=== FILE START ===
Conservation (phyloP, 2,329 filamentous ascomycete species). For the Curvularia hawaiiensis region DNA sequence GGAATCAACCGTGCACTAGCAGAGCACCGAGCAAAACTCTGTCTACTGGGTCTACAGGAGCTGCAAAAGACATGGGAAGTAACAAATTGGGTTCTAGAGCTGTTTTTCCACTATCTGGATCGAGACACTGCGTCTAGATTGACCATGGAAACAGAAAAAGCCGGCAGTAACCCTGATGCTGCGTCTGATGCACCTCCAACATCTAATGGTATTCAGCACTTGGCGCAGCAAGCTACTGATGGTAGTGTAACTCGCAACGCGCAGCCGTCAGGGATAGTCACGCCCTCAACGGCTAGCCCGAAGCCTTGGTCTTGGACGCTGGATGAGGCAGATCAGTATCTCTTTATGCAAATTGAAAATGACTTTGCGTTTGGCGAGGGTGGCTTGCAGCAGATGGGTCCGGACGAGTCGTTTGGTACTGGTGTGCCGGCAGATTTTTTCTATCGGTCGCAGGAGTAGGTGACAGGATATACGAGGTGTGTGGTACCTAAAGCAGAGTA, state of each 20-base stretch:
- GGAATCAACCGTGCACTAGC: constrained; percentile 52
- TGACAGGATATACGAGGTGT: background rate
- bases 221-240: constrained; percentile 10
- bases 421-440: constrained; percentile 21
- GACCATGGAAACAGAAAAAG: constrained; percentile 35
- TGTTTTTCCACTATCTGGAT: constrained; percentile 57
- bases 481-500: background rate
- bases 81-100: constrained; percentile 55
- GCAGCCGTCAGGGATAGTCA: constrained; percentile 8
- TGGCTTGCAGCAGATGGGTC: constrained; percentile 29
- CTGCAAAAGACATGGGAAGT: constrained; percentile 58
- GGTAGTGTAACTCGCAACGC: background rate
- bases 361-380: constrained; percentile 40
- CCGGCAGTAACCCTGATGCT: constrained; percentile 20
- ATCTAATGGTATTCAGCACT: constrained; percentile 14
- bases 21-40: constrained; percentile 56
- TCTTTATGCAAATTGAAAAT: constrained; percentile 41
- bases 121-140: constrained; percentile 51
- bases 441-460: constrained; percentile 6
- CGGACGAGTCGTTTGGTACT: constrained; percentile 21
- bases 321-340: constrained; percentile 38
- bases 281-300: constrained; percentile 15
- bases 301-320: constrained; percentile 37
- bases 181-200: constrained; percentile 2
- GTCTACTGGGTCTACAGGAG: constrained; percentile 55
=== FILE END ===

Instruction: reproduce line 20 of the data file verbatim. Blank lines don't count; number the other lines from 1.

- bases 441-460: constrained; percentile 6